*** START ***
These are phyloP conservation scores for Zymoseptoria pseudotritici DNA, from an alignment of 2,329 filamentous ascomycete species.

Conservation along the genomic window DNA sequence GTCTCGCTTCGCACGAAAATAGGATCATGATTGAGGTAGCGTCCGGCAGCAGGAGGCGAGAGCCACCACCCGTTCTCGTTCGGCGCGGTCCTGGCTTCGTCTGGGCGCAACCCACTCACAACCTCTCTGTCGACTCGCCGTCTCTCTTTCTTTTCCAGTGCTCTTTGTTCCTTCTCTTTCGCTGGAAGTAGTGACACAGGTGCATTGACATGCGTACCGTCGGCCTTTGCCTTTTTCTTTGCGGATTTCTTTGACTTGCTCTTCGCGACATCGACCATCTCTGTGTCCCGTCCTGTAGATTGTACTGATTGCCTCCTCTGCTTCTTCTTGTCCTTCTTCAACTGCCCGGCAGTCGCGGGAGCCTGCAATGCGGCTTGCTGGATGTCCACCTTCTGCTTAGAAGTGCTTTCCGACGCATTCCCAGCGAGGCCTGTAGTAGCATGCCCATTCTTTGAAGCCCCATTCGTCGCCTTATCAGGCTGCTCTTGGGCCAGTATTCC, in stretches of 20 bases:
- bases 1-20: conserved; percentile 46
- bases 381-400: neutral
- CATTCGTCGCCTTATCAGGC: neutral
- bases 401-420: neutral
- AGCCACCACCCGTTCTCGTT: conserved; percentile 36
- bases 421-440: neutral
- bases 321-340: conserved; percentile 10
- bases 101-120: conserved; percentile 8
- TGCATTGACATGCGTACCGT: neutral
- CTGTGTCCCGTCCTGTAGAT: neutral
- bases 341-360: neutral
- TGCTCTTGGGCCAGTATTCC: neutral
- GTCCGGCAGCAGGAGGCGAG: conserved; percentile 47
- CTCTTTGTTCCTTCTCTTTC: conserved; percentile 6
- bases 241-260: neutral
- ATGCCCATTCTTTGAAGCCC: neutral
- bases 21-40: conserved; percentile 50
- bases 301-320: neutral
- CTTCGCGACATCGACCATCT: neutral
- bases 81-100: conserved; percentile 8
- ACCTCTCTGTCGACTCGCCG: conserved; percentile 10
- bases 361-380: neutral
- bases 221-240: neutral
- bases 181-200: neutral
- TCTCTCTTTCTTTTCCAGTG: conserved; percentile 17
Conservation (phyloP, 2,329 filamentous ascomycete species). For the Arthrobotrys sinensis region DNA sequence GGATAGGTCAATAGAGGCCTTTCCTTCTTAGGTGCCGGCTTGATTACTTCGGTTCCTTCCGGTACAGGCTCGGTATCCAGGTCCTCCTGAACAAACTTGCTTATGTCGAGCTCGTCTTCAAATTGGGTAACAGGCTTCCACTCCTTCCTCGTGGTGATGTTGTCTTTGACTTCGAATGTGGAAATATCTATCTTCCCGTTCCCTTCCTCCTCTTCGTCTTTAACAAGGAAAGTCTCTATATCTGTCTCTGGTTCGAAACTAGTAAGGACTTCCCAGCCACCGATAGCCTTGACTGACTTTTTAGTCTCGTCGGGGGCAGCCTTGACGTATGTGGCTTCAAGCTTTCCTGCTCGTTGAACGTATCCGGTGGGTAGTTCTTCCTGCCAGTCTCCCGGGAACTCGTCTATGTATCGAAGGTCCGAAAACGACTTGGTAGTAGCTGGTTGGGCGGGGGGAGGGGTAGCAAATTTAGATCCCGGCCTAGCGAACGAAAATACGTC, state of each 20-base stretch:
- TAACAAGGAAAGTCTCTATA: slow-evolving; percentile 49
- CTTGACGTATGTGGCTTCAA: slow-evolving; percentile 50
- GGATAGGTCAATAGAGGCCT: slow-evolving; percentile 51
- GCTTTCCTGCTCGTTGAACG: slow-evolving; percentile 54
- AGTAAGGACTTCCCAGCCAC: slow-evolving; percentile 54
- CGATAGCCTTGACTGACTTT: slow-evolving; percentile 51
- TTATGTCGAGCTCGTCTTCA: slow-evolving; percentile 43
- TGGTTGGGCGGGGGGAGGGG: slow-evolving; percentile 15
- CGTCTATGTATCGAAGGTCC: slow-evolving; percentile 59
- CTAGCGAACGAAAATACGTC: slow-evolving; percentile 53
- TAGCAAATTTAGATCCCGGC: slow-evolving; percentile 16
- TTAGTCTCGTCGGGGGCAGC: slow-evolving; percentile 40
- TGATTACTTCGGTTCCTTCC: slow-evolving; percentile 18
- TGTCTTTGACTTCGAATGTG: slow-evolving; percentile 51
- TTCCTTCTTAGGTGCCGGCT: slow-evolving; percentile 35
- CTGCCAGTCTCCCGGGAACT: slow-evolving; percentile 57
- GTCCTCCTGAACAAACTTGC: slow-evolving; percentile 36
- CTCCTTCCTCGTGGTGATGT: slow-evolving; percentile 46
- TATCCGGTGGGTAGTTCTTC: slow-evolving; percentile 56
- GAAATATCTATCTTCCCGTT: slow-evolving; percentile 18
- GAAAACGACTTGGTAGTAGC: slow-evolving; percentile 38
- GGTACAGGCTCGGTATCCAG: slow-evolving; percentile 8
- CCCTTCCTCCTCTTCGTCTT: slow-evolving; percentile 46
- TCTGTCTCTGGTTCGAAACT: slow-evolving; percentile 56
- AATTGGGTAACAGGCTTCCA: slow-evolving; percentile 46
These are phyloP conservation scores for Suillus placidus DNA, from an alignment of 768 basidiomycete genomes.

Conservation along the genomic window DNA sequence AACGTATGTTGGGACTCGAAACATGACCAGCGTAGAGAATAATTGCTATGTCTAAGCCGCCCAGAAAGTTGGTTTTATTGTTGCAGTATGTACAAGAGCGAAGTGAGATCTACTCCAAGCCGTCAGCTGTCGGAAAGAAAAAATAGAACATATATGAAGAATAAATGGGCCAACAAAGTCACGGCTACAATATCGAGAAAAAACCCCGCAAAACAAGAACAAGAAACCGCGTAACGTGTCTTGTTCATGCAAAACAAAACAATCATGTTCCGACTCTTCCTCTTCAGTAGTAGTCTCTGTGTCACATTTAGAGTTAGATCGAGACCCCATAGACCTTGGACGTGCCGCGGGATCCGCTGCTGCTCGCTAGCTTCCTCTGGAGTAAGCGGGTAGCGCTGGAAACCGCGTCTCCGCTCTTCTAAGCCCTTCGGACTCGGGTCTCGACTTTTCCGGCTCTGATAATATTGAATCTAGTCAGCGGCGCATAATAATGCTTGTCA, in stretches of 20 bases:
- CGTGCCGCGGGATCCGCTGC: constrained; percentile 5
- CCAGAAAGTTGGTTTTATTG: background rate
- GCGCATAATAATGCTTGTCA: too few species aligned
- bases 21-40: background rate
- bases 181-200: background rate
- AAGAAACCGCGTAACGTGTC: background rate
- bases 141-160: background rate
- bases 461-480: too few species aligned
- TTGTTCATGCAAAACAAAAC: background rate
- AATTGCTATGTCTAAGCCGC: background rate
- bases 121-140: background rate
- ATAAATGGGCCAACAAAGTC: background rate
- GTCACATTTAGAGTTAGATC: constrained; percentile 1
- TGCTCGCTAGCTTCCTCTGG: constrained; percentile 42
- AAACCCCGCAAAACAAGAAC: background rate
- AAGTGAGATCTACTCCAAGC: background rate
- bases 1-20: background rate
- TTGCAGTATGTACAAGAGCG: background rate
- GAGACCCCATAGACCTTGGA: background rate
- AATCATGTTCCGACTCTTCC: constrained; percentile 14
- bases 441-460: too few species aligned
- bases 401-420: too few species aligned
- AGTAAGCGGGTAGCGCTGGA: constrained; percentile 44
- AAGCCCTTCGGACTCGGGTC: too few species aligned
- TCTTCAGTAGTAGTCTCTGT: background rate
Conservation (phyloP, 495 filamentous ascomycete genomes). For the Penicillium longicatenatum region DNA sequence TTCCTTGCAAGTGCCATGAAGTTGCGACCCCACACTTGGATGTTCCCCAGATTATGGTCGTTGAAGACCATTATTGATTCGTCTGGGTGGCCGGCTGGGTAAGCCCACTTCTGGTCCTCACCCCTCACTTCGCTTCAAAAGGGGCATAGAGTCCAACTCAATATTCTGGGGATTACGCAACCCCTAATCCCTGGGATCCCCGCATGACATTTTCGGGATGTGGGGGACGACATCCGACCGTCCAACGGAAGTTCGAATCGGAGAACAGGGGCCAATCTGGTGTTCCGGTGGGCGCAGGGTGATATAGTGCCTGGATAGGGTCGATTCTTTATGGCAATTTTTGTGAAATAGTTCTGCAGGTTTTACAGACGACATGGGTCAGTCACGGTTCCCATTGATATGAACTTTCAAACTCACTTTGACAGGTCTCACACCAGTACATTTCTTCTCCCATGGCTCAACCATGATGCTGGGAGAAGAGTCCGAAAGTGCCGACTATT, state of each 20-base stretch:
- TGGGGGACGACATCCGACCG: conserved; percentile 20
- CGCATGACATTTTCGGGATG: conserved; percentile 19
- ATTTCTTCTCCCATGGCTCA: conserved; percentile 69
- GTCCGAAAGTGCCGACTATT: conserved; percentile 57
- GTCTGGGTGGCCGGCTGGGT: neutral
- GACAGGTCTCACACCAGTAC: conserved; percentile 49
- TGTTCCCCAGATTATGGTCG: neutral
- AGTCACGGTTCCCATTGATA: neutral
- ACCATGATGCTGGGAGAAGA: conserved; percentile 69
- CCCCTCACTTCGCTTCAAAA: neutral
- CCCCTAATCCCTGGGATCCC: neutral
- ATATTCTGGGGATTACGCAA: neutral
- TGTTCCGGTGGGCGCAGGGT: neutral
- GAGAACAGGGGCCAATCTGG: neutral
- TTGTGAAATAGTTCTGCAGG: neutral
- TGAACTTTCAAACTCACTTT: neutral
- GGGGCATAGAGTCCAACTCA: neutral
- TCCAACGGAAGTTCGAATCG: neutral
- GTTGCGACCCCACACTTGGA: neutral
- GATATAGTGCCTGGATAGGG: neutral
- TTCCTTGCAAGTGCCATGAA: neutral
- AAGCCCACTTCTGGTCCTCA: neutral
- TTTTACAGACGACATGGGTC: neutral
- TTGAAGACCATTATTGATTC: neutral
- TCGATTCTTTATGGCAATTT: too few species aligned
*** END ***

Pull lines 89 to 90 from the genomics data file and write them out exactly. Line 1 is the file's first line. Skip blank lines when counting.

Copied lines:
- AGTCACGGTTCCCATTGATA: neutral
- ACCATGATGCTGGGAGAAGA: conserved; percentile 69